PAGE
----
Reinhold Würth acquired his first painting in 1964. It was an Emil Nolde, and it’s still in his collection. In fact, all of the 17,000 pieces he has purchased are still in his collection. For many this would cause a storage problem. Not for Würth. His artwork is exhibited publicly in four museums throughout Germany and Switzerland (one of which sports an artistic display of the screws that made Würth Group famous) and the company’s corporate office buildings. Perhaps one day he will run out of room. In the meantime, as Würth told Bloomberg, “What’s in the collection, stays in the collection.”

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Reinhold Würth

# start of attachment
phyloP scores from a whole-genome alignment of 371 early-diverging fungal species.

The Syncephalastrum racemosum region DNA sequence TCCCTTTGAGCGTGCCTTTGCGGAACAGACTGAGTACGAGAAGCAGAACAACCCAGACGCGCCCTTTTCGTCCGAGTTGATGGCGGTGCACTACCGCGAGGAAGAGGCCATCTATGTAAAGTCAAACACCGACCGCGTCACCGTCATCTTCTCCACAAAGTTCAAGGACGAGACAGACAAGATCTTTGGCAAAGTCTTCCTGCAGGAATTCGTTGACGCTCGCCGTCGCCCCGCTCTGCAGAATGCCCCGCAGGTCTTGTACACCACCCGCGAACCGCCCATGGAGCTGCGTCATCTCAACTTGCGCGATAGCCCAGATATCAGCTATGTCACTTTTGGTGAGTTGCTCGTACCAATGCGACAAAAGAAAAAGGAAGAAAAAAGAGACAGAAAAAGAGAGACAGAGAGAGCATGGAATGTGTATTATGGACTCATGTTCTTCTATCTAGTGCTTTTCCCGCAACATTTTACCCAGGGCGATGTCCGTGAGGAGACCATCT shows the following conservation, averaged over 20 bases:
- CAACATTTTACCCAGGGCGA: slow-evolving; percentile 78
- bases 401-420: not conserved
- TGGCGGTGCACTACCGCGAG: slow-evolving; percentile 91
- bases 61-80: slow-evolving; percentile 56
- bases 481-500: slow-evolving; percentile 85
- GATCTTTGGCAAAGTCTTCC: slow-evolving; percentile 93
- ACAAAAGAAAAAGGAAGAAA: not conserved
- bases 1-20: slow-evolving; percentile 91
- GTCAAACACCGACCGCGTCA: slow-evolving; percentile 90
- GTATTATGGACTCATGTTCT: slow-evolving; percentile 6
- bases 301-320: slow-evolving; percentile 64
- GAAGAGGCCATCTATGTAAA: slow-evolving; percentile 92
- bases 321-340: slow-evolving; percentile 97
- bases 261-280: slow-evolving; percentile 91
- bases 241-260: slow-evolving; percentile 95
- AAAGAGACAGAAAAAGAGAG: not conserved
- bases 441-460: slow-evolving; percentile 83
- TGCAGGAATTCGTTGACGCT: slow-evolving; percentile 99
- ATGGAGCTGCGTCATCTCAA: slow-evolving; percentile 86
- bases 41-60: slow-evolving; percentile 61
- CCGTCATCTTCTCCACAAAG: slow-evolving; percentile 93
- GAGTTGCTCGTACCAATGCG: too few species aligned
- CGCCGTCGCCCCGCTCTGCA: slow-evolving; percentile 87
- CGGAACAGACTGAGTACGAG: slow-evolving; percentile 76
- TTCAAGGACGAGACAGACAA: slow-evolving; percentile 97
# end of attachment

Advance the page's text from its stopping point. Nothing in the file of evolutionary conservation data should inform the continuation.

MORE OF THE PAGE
Niedernhall, Germany; Salzburg, Austria

Source of wealth:
Industry (hardware)

Collecting area:
Medieval art; Wunderkammer objects, especially ivory carvings, nautilus cups, and decorative tankards and boxes; postwar and contemporary art

Top 200 appearance:
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Fun fact:

In 2010, Würth discovered that he owned not one but two forgeries—resembling works by Heinrich Campendonk and Max Ernst. Both works were painted by the same forger, Wolfgang Beltracchi, who was later sentenced to six years in jail.